And so Romeo sang:
"Every night me go to bed me have wet dream
Lie dung gal mek me push it up, push it up, lie dung.
"You in your small corner, I stand in mine
Throw all the punch you want to, I can take them all"
Banning Wet Dream from airplay in Jamaica was not an issue, as it was never released in the land of wood and water. It was released in England and after being played twice by the BBC it was promptly banned. However, in a mere two rotations, Romeo says, "It was established in the people's mind. It was the skinheads who love it."
It hit the British charts and stayed there for 26 weeks, moving from number 30 to the top spot and then back down the charts. When it got to number two and seemed poised to claim the top spot, The Beatles' Get Back debuted at number one.
And it was in England, at a school in Gilford, that Max Romeo first performed Wet Dream to an audience of "skinheads and white kids" who were all excited. On the streets in Gilford, while passing a pub, a white man said, "How are you doing, Mr Blacks?", to which Romeo replied, "Alright Mr Whites." The man spat on him and the skinheads Romeo was walking with beat him up.
When Romeo sang at the Royal Albert Hall in 1969 he was told not to do Wet Dream, as the royal family was there. But when he had finished his performance, there were calls from the royal box for Wet Dream. "So I had to perform it," Romeo said.
Not bad for a song that was almost not recorded.
I'm assuming that it was Prince Charles yelling for "Wet Dream," based on his tawdry phone conversations with Camilla Parker Bowles that found the light of day a few years ago (I'm not going to link to them as his sex fantasies are simultaneously pedestrian and revolting).
By the way, Bad Manners have a great version of "Wet Dream" on their underrated 1993 Fat Sound covers album...
So (music) history repeats itself endlessly. Just as the 2 Tone acts covered and borrowed extensively from Prince Buster, Laurel Aitken, and their ska, rocksteady, and skinhead reggae contemporaries, Kid British generously sample Madness' "Our House" on "Our House is Dadless" (see the video, listen to the tune below) to great effect. They lure you in with the warm familiarity of Madness' 1982 global pop hit, but then grab you by the collar with their extraordinarily catchy take on lower-middle-working class life in the early 21st century UK. Before you scoff and accuse them of greedily exploiting Madness' pop success for their own purposes, remember that in JA this is called versioning--putting your own, improved spin on an established hit tune--and it's part and parcel of a long and grand ska/reggae tradition that makes up the extraordinarily rich and deep ska/rocksteady/reggae/dub back catalogue that we love and celebrate, right?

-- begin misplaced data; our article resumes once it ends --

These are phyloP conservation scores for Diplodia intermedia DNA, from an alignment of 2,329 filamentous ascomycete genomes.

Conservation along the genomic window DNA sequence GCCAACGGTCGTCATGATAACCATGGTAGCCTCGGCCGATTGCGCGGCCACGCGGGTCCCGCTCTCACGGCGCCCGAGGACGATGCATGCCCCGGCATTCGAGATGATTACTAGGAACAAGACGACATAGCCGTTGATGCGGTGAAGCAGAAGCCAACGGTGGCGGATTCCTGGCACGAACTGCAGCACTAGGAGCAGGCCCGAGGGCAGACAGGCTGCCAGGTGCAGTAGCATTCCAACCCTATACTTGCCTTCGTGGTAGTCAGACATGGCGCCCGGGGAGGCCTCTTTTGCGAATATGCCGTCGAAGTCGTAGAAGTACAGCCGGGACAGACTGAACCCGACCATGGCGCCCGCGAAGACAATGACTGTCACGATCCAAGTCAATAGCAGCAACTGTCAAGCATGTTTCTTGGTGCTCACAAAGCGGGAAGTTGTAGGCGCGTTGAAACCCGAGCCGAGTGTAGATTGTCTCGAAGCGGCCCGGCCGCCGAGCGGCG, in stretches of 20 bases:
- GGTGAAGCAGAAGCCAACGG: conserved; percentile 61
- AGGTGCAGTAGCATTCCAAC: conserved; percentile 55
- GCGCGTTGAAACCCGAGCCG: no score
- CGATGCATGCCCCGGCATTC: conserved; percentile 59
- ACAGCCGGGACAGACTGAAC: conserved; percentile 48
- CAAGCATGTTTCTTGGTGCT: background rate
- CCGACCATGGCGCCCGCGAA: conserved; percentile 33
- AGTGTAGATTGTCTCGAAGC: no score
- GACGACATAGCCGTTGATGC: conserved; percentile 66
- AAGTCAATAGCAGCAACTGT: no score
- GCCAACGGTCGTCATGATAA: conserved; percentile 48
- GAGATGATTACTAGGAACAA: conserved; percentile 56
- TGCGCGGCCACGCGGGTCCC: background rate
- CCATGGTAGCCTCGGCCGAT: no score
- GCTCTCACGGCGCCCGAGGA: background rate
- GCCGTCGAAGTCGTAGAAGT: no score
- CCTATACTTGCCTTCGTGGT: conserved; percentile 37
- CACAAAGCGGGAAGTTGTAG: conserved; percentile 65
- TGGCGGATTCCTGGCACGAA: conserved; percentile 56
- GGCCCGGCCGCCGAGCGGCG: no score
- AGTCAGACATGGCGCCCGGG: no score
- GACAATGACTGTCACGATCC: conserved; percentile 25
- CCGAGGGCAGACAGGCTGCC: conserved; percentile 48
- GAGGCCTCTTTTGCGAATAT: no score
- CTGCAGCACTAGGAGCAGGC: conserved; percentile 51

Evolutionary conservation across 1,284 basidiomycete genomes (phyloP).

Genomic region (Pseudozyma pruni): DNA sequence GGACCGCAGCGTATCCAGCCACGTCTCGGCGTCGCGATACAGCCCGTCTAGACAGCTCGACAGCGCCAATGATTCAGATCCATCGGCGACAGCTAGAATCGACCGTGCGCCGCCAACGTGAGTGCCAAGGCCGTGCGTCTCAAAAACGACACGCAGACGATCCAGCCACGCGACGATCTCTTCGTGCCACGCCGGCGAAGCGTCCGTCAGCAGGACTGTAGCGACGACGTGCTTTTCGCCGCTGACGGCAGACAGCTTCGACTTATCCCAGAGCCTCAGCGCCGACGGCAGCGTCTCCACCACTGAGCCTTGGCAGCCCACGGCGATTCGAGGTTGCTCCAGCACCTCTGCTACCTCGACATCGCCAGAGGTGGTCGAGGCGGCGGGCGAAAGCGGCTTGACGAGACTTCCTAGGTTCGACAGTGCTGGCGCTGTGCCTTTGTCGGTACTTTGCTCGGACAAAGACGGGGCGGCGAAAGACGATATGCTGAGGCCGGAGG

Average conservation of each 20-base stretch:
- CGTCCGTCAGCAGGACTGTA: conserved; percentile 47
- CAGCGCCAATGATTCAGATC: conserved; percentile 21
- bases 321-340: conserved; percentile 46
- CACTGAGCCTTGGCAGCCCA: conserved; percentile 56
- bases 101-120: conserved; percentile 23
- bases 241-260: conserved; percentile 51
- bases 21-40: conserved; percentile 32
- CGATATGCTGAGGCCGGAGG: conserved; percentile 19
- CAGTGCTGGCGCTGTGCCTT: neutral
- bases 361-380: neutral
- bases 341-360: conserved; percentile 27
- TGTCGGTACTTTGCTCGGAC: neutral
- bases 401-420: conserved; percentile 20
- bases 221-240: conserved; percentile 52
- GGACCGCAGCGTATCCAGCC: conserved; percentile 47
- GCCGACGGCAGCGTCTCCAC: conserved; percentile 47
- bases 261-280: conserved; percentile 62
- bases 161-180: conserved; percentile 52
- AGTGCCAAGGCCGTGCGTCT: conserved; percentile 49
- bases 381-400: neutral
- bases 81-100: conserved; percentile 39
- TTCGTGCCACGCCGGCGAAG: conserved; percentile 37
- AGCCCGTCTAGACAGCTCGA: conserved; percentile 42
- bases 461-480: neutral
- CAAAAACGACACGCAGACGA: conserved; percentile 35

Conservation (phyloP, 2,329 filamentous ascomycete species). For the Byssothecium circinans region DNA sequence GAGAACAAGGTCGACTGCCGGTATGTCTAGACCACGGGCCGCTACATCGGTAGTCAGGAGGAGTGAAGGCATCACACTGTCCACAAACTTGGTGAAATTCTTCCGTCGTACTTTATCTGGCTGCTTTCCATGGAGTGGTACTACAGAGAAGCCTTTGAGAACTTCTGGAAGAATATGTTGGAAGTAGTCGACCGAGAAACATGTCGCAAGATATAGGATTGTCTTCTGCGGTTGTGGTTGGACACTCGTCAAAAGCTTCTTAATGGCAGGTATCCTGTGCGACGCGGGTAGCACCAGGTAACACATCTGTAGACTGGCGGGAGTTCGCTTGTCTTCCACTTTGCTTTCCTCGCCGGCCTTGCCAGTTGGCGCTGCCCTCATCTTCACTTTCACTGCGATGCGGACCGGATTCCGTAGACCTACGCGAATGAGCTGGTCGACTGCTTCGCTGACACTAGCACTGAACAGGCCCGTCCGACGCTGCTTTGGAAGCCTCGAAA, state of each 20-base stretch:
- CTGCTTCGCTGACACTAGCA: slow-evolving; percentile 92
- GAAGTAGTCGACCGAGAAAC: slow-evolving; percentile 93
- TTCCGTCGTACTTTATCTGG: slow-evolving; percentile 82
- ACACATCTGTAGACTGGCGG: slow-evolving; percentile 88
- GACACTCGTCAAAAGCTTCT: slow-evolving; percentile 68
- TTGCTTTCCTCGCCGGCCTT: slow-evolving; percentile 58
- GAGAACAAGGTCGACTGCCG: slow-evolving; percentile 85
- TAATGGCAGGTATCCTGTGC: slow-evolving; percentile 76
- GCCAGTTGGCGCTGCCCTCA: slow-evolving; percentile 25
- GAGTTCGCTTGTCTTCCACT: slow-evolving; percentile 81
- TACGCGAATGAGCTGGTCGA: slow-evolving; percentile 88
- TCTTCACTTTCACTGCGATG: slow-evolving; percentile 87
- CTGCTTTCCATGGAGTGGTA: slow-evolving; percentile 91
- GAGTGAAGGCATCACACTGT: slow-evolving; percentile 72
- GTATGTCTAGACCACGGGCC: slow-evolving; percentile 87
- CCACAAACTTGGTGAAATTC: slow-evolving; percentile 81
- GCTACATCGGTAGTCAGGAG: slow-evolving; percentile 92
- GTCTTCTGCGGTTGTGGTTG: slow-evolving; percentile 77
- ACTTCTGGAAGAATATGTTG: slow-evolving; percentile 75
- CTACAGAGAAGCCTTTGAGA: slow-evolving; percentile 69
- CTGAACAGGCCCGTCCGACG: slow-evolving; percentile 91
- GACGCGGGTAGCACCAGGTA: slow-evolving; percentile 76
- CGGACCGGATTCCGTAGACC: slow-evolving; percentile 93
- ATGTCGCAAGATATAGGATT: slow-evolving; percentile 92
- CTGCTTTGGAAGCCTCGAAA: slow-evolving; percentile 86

Sure, this ain't exactly a ska tune--both "House" versions are pop songs that are lodged in a continuous loop in my head--but Kid British, like Madness, is a pop band at the core that incorporates a lot of ska into their mix (check out "Elizabeth" on their MySpace page). And this is what it will take (along with Kid British's major label backing--Mercury Records--otherwise known as big money, which no ska band in the US currently has in their favor) for ska to have a chance at rising again.